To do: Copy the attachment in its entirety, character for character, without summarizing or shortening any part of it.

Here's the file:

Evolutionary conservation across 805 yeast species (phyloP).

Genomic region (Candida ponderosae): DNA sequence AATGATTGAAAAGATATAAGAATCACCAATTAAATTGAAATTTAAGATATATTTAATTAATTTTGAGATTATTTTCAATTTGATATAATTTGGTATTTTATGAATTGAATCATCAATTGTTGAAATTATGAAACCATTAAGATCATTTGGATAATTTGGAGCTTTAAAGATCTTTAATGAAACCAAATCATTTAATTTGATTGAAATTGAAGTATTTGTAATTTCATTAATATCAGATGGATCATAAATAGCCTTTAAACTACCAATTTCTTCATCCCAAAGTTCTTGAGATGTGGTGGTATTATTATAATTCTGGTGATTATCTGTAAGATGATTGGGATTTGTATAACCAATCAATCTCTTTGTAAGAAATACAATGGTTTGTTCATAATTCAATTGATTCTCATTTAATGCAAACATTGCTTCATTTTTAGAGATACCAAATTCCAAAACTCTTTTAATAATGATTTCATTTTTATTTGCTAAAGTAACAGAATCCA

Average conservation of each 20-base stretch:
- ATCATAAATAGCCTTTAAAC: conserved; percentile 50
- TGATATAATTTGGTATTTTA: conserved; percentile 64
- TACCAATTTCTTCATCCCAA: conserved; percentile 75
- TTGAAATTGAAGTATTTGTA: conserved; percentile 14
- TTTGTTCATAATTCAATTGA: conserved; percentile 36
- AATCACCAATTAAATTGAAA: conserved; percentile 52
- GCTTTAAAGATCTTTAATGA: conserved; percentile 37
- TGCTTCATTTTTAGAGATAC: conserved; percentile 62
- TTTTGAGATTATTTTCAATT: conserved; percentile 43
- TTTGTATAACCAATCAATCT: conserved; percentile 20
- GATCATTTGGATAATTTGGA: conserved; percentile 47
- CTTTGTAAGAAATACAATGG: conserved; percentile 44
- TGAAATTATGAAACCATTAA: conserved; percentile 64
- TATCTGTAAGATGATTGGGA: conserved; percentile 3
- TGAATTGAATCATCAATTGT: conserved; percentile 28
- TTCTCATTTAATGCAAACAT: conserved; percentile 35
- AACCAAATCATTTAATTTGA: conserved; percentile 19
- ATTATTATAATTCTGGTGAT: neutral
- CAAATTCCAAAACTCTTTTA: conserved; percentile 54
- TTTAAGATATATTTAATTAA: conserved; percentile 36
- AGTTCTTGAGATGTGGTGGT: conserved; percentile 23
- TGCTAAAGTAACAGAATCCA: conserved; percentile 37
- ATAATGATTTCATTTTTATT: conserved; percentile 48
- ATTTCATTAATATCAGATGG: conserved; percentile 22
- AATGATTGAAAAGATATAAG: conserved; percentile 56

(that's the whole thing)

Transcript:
Evolutionary conservation across 805 yeast species (phyloP).

Genomic region (Candida ponderosae): DNA sequence AATGATTGAAAAGATATAAGAATCACCAATTAAATTGAAATTTAAGATATATTTAATTAATTTTGAGATTATTTTCAATTTGATATAATTTGGTATTTTATGAATTGAATCATCAATTGTTGAAATTATGAAACCATTAAGATCATTTGGATAATTTGGAGCTTTAAAGATCTTTAATGAAACCAAATCATTTAATTTGATTGAAATTGAAGTATTTGTAATTTCATTAATATCAGATGGATCATAAATAGCCTTTAAACTACCAATTTCTTCATCCCAAAGTTCTTGAGATGTGGTGGTATTATTATAATTCTGGTGATTATCTGTAAGATGATTGGGATTTGTATAACCAATCAATCTCTTTGTAAGAAATACAATGGTTTGTTCATAATTCAATTGATTCTCATTTAATGCAAACATTGCTTCATTTTTAGAGATACCAAATTCCAAAACTCTTTTAATAATGATTTCATTTTTATTTGCTAAAGTAACAGAATCCA

Average conservation of each 20-base stretch:
- ATCATAAATAGCCTTTAAAC: conserved; percentile 50
- TGATATAATTTGGTATTTTA: conserved; percentile 64
- TACCAATTTCTTCATCCCAA: conserved; percentile 75
- TTGAAATTGAAGTATTTGTA: conserved; percentile 14
- TTTGTTCATAATTCAATTGA: conserved; percentile 36
- AATCACCAATTAAATTGAAA: conserved; percentile 52
- GCTTTAAAGATCTTTAATGA: conserved; percentile 37
- TGCTTCATTTTTAGAGATAC: conserved; percentile 62
- TTTTGAGATTATTTTCAATT: conserved; percentile 43
- TTTGTATAACCAATCAATCT: conserved; percentile 20
- GATCATTTGGATAATTTGGA: conserved; percentile 47
- CTTTGTAAGAAATACAATGG: conserved; percentile 44
- TGAAATTATGAAACCATTAA: conserved; percentile 64
- TATCTGTAAGATGATTGGGA: conserved; percentile 3
- TGAATTGAATCATCAATTGT: conserved; percentile 28
- TTCTCATTTAATGCAAACAT: conserved; percentile 35
- AACCAAATCATTTAATTTGA: conserved; percentile 19
- ATTATTATAATTCTGGTGAT: neutral
- CAAATTCCAAAACTCTTTTA: conserved; percentile 54
- TTTAAGATATATTTAATTAA: conserved; percentile 36
- AGTTCTTGAGATGTGGTGGT: conserved; percentile 23
- TGCTAAAGTAACAGAATCCA: conserved; percentile 37
- ATAATGATTTCATTTTTATT: conserved; percentile 48
- ATTTCATTAATATCAGATGG: conserved; percentile 22
- AATGATTGAAAAGATATAAG: conserved; percentile 56